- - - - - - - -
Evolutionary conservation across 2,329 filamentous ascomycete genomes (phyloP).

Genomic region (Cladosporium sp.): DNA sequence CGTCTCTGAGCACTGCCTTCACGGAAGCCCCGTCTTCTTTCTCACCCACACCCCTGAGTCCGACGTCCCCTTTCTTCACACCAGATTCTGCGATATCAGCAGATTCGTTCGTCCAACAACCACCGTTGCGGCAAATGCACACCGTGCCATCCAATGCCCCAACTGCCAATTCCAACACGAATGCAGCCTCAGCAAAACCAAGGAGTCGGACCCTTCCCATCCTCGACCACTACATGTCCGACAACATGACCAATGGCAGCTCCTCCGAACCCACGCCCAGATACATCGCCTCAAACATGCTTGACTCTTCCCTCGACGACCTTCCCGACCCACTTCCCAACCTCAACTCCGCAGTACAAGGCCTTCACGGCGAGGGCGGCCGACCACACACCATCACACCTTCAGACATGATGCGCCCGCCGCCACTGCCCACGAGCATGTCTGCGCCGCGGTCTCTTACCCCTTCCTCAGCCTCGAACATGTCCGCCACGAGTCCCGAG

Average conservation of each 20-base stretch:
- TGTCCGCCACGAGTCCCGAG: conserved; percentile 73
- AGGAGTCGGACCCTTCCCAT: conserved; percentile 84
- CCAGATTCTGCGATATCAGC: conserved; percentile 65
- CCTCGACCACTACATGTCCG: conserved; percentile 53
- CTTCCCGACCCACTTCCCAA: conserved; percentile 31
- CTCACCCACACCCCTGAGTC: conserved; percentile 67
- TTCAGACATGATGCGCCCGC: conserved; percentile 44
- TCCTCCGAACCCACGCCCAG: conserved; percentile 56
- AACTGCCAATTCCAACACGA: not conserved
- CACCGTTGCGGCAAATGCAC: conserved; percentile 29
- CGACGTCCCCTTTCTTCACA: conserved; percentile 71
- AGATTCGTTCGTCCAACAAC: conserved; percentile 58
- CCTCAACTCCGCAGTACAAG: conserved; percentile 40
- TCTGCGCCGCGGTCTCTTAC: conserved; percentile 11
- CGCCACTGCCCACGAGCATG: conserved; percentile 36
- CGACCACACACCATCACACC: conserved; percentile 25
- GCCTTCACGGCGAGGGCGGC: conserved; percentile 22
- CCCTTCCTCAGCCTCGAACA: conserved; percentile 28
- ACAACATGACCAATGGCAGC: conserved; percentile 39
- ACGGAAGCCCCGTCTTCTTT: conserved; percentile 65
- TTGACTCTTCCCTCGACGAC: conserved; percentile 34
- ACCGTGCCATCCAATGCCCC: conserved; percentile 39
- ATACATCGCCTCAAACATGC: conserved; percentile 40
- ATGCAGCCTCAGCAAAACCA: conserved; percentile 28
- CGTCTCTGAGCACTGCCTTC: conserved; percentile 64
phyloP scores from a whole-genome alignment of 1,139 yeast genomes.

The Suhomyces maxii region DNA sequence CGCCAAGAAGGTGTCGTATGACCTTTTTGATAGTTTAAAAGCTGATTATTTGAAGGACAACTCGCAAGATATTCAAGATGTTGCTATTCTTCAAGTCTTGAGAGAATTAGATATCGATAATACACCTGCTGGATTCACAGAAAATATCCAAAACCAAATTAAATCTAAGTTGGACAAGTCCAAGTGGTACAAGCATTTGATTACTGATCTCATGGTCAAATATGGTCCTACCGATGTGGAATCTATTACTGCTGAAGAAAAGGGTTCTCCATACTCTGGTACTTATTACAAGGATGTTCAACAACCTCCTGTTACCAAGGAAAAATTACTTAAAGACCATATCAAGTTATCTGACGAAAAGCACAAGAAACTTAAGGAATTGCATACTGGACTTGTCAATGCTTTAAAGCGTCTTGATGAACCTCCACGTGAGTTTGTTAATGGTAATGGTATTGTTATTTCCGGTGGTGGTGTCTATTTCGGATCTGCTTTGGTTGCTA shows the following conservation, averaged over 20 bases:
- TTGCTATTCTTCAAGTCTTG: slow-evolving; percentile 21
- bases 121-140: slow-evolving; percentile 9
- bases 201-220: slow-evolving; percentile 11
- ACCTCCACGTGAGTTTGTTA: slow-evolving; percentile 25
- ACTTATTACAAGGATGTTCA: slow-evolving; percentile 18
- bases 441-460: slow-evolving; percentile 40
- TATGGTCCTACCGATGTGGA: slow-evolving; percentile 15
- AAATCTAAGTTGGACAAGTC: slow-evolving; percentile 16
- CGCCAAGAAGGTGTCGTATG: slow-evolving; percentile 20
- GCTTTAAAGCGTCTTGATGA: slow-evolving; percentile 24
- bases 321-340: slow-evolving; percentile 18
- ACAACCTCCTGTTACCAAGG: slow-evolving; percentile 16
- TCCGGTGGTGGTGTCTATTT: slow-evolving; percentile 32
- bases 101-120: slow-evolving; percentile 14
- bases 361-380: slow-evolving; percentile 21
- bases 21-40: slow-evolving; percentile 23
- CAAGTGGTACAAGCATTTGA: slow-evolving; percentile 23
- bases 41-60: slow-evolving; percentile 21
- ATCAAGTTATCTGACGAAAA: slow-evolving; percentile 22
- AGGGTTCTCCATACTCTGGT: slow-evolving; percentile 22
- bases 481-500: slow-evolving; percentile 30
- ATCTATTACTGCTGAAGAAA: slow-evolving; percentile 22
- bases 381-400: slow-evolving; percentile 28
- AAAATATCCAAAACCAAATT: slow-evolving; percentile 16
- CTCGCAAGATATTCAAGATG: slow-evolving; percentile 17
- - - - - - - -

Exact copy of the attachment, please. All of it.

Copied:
Evolutionary conservation across 2,329 filamentous ascomycete genomes (phyloP).

Genomic region (Cladosporium sp.): DNA sequence CGTCTCTGAGCACTGCCTTCACGGAAGCCCCGTCTTCTTTCTCACCCACACCCCTGAGTCCGACGTCCCCTTTCTTCACACCAGATTCTGCGATATCAGCAGATTCGTTCGTCCAACAACCACCGTTGCGGCAAATGCACACCGTGCCATCCAATGCCCCAACTGCCAATTCCAACACGAATGCAGCCTCAGCAAAACCAAGGAGTCGGACCCTTCCCATCCTCGACCACTACATGTCCGACAACATGACCAATGGCAGCTCCTCCGAACCCACGCCCAGATACATCGCCTCAAACATGCTTGACTCTTCCCTCGACGACCTTCCCGACCCACTTCCCAACCTCAACTCCGCAGTACAAGGCCTTCACGGCGAGGGCGGCCGACCACACACCATCACACCTTCAGACATGATGCGCCCGCCGCCACTGCCCACGAGCATGTCTGCGCCGCGGTCTCTTACCCCTTCCTCAGCCTCGAACATGTCCGCCACGAGTCCCGAG

Average conservation of each 20-base stretch:
- TGTCCGCCACGAGTCCCGAG: conserved; percentile 73
- AGGAGTCGGACCCTTCCCAT: conserved; percentile 84
- CCAGATTCTGCGATATCAGC: conserved; percentile 65
- CCTCGACCACTACATGTCCG: conserved; percentile 53
- CTTCCCGACCCACTTCCCAA: conserved; percentile 31
- CTCACCCACACCCCTGAGTC: conserved; percentile 67
- TTCAGACATGATGCGCCCGC: conserved; percentile 44
- TCCTCCGAACCCACGCCCAG: conserved; percentile 56
- AACTGCCAATTCCAACACGA: not conserved
- CACCGTTGCGGCAAATGCAC: conserved; percentile 29
- CGACGTCCCCTTTCTTCACA: conserved; percentile 71
- AGATTCGTTCGTCCAACAAC: conserved; percentile 58
- CCTCAACTCCGCAGTACAAG: conserved; percentile 40
- TCTGCGCCGCGGTCTCTTAC: conserved; percentile 11
- CGCCACTGCCCACGAGCATG: conserved; percentile 36
- CGACCACACACCATCACACC: conserved; percentile 25
- GCCTTCACGGCGAGGGCGGC: conserved; percentile 22
- CCCTTCCTCAGCCTCGAACA: conserved; percentile 28
- ACAACATGACCAATGGCAGC: conserved; percentile 39
- ACGGAAGCCCCGTCTTCTTT: conserved; percentile 65
- TTGACTCTTCCCTCGACGAC: conserved; percentile 34
- ACCGTGCCATCCAATGCCCC: conserved; percentile 39
- ATACATCGCCTCAAACATGC: conserved; percentile 40
- ATGCAGCCTCAGCAAAACCA: conserved; percentile 28
- CGTCTCTGAGCACTGCCTTC: conserved; percentile 64
phyloP scores from a whole-genome alignment of 1,139 yeast genomes.

The Suhomyces maxii region DNA sequence CGCCAAGAAGGTGTCGTATGACCTTTTTGATAGTTTAAAAGCTGATTATTTGAAGGACAACTCGCAAGATATTCAAGATGTTGCTATTCTTCAAGTCTTGAGAGAATTAGATATCGATAATACACCTGCTGGATTCACAGAAAATATCCAAAACCAAATTAAATCTAAGTTGGACAAGTCCAAGTGGTACAAGCATTTGATTACTGATCTCATGGTCAAATATGGTCCTACCGATGTGGAATCTATTACTGCTGAAGAAAAGGGTTCTCCATACTCTGGTACTTATTACAAGGATGTTCAACAACCTCCTGTTACCAAGGAAAAATTACTTAAAGACCATATCAAGTTATCTGACGAAAAGCACAAGAAACTTAAGGAATTGCATACTGGACTTGTCAATGCTTTAAAGCGTCTTGATGAACCTCCACGTGAGTTTGTTAATGGTAATGGTATTGTTATTTCCGGTGGTGGTGTCTATTTCGGATCTGCTTTGGTTGCTA shows the following conservation, averaged over 20 bases:
- TTGCTATTCTTCAAGTCTTG: slow-evolving; percentile 21
- bases 121-140: slow-evolving; percentile 9
- bases 201-220: slow-evolving; percentile 11
- ACCTCCACGTGAGTTTGTTA: slow-evolving; percentile 25
- ACTTATTACAAGGATGTTCA: slow-evolving; percentile 18
- bases 441-460: slow-evolving; percentile 40
- TATGGTCCTACCGATGTGGA: slow-evolving; percentile 15
- AAATCTAAGTTGGACAAGTC: slow-evolving; percentile 16
- CGCCAAGAAGGTGTCGTATG: slow-evolving; percentile 20
- GCTTTAAAGCGTCTTGATGA: slow-evolving; percentile 24
- bases 321-340: slow-evolving; percentile 18
- ACAACCTCCTGTTACCAAGG: slow-evolving; percentile 16
- TCCGGTGGTGGTGTCTATTT: slow-evolving; percentile 32
- bases 101-120: slow-evolving; percentile 14
- bases 361-380: slow-evolving; percentile 21
- bases 21-40: slow-evolving; percentile 23
- CAAGTGGTACAAGCATTTGA: slow-evolving; percentile 23
- bases 41-60: slow-evolving; percentile 21
- ATCAAGTTATCTGACGAAAA: slow-evolving; percentile 22
- AGGGTTCTCCATACTCTGGT: slow-evolving; percentile 22
- bases 481-500: slow-evolving; percentile 30
- ATCTATTACTGCTGAAGAAA: slow-evolving; percentile 22
- bases 381-400: slow-evolving; percentile 28
- AAAATATCCAAAACCAAATT: slow-evolving; percentile 16
- CTCGCAAGATATTCAAGATG: slow-evolving; percentile 17